Exodus 4 Commentary
Humanly speaking there wasn’t anyone more qualified for the job than Moses. He had demonstrated enough passion for his nation by killing an Egyptian who was mistreating an Israelite. If only we can channel this zeal appropriately, one would think! But that Moses is different from this Moses. Only God knows what has happened.
He tries every excuse possible to run away from the assignment. The LORD would have none of it. The LORD responds to his inner, albeit hidden qualities. The LORD is unmoved by logic motivated by fear and ignorance of the El-Shaddai God that was now speaking to him.
The LORD shows Moses step-by-step procedure and ready go-to options in case of option failure. The example of a staff turning into a serpent is strange to our ears but it left an everlasting impression on Moses. Pharaohs displayed their power by symbolically crowing their headwear with a serpent. We now understand this symbol as one motivated by the serpent himself in the Garden of Eden. The LORD is telling Moses that the LORD turns anything into a Pharaoh and a Pharaoh into anything. I made Pharaoh and I will make him nothing – something you can hold in your hand yourself. This will be possible because I’m here – the El-Shaddai God, GOD ALMIGHTY.
The debate is becoming more interesting. Moses remains unconvinced, not unconvinced by the LORD’S ability but now by his own ability. In essence, Moses tells the LORD that he is not a tool good enough for the job. And he has evidence on the table. He is not an eloquent speaker – a necessary negotiating tool.
The LORD responds by essentially telling Moses that this inability can be fixed. Eloquence without data is nothing but that too the LORD will fix. Now Moses must respond.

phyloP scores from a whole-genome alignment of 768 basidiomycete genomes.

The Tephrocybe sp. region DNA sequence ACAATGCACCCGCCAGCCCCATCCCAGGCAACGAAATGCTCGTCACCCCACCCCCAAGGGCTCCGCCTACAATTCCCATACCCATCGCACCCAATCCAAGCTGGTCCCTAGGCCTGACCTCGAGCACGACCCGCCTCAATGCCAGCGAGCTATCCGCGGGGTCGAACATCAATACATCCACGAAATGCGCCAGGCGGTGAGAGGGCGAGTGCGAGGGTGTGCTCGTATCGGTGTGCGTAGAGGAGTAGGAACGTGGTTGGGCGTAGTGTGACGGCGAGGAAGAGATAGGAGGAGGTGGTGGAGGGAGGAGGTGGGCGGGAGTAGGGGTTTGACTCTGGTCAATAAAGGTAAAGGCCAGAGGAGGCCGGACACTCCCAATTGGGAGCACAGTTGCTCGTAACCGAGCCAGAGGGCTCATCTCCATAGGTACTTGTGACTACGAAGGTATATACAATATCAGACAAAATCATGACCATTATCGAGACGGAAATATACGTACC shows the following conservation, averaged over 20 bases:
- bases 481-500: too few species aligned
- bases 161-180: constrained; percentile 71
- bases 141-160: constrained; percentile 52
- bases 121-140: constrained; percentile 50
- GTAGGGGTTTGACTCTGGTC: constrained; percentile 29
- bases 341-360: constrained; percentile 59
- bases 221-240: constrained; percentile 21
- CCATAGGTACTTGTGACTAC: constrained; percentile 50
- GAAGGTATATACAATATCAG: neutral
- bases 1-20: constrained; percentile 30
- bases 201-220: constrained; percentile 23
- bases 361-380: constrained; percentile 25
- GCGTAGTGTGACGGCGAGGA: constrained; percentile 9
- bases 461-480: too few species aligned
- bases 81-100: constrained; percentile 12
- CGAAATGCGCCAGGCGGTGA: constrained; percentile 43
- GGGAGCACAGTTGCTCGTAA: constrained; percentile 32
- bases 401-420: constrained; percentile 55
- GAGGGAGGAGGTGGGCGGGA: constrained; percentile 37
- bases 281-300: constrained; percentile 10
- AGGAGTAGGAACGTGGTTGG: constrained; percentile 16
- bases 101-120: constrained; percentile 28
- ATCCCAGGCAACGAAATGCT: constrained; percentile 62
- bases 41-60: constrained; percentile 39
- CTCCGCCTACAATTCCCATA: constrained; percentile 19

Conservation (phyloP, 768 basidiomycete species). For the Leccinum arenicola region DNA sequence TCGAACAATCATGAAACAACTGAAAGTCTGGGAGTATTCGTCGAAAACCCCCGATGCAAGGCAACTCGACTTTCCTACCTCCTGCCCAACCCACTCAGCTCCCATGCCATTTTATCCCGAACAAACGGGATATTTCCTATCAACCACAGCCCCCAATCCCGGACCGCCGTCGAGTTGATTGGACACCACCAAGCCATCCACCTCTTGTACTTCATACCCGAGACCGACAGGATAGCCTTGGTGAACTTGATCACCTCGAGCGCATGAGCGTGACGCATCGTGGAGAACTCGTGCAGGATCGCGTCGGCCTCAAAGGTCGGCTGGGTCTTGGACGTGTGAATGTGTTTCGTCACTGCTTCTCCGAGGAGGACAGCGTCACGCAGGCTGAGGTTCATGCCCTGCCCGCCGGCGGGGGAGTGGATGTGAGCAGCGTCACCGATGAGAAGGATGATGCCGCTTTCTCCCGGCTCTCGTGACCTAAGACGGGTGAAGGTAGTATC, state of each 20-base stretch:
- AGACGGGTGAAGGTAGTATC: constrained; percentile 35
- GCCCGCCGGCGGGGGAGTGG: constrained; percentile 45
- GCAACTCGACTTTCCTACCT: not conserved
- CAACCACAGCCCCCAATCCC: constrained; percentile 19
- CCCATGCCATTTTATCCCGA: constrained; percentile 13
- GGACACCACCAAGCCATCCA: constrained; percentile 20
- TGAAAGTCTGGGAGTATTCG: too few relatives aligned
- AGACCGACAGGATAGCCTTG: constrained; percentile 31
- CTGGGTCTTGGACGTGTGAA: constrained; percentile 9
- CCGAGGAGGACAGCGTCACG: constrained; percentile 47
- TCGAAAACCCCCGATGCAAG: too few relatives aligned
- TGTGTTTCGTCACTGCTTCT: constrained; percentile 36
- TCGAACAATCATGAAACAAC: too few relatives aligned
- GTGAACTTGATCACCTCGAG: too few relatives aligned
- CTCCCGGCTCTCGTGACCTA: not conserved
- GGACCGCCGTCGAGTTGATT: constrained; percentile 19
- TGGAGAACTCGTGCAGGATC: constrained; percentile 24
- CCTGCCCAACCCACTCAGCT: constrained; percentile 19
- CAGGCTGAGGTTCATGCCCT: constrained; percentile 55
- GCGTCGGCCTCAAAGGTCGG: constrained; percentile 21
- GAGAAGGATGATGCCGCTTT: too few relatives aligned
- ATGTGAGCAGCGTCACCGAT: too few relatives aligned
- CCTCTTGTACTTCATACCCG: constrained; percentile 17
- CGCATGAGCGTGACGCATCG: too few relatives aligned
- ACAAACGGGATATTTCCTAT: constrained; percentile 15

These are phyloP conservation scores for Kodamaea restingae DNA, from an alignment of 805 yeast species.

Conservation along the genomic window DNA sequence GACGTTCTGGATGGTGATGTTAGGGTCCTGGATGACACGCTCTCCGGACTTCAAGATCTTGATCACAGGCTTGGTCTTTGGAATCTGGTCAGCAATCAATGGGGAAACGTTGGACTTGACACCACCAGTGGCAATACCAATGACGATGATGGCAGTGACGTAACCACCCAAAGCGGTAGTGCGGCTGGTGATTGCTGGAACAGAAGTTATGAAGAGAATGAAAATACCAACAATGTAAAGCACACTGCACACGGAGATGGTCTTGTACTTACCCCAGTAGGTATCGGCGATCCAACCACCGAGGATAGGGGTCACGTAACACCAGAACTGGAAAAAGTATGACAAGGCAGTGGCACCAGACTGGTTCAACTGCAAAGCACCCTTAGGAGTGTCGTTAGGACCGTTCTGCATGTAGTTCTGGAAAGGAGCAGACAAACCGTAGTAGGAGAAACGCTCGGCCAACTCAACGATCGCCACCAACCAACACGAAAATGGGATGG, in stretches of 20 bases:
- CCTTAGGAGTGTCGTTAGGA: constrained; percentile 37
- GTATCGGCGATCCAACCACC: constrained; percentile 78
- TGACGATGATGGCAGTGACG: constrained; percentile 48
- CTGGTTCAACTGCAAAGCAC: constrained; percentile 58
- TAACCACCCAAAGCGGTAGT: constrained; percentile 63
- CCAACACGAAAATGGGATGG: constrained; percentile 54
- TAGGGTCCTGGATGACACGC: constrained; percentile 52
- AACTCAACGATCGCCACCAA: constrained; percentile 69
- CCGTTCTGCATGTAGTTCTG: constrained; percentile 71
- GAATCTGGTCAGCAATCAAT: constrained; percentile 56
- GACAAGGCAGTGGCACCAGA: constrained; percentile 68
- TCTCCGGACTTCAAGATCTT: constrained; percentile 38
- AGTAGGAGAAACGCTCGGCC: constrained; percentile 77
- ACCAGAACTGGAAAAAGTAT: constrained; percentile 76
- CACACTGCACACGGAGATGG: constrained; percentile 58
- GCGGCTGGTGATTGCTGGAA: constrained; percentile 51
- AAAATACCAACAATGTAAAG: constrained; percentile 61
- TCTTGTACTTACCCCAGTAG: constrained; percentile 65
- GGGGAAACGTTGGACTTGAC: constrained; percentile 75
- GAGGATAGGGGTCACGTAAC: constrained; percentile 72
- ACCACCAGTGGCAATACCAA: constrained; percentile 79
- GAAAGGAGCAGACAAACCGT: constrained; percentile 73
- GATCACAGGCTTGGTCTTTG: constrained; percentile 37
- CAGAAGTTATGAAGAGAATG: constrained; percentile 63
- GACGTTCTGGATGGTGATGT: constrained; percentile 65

Unable to manufacture any more excuses Moses simply declines the job offer and suggests that someone else takes it. The LORD is angry. I think we understand why. The LORD of the universe doesn’t need tuition on recruitment. Is Moses suggesting that the LORD reads ‘Manager Recruitment – Seven Steps’? How dare, Moses?
Moses is the right man for the job. FULL STOP. No more arguments. So the LORD proceeds to recruit an assistant for Moses. So the Levite Aaron comes into the picture.
Now the LORD describes Aaron as Moses’ brother, the Levite. Now the term Levite draws us to another important point we have overlooked in the opening pages of Exodus. The last time the LORD spoke to Israel was about 400 years ago and the last person was Joseph. So now the LORD is talking to Levi. So Levi enters into the picture and has a slice of the blessing, projecting the SEED from the other side of the same coin.
So we have Joseph projecting fruitfulness and increase. Judah is projecting dominion and leadership as represented by the scepter. Now Levi is projecting an all-important link between man and the LORD. Working as a priest Levi would define how Israel would relate with her God. This function prefigures the cross and the work of the Christ (SEED) as the only way to Jacob’s God. Leviticus is a fitting sequel to Exodus!
So armed with an able (also enabled) assistant, Moses takes off to Egypt. The LORD takes care of Moses’ fears by assuring him that the men that wanted to kill him are dead. This is a softer part of the LORD! It just melts your heart!
The chapter closes with Moses’ first day at the office. His assistant, Aaron is busy with the first task.
Note: see how bad things are for Israel. Even Moses himself has forgotten an important contractual condition in the Abrahamic contract. He has not circumcised his children.
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